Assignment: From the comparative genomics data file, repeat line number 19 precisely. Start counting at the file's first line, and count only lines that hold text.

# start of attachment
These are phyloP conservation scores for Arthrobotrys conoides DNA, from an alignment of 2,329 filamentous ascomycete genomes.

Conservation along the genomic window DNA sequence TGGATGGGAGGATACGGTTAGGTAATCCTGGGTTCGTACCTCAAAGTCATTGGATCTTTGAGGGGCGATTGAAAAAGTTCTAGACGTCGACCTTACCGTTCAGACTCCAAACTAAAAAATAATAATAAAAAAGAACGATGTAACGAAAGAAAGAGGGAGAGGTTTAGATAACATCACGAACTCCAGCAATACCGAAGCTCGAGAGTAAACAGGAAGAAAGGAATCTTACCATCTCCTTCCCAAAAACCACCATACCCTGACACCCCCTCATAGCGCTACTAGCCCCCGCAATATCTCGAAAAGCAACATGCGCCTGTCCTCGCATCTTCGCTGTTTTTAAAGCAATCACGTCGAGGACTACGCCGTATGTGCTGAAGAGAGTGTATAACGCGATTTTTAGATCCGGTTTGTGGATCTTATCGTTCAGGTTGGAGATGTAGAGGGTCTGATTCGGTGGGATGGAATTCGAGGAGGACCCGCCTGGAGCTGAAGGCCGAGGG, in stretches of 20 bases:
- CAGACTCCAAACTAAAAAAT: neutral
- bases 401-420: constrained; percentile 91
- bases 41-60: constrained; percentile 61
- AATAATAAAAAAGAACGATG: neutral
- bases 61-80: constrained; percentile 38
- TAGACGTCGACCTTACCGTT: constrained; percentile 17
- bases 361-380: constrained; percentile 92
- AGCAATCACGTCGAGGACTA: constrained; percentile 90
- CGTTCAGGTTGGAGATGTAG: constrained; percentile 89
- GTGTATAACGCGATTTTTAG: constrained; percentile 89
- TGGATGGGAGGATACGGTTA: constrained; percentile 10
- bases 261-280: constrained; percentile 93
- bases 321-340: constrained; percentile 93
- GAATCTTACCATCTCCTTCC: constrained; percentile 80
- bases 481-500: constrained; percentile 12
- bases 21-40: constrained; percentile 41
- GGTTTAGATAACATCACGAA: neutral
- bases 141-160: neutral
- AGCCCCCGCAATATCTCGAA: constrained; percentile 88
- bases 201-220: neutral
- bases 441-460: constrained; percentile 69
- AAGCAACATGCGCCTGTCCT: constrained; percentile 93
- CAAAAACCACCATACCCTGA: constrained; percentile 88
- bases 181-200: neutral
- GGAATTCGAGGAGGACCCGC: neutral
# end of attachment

- GGTTTAGATAACATCACGAA: neutral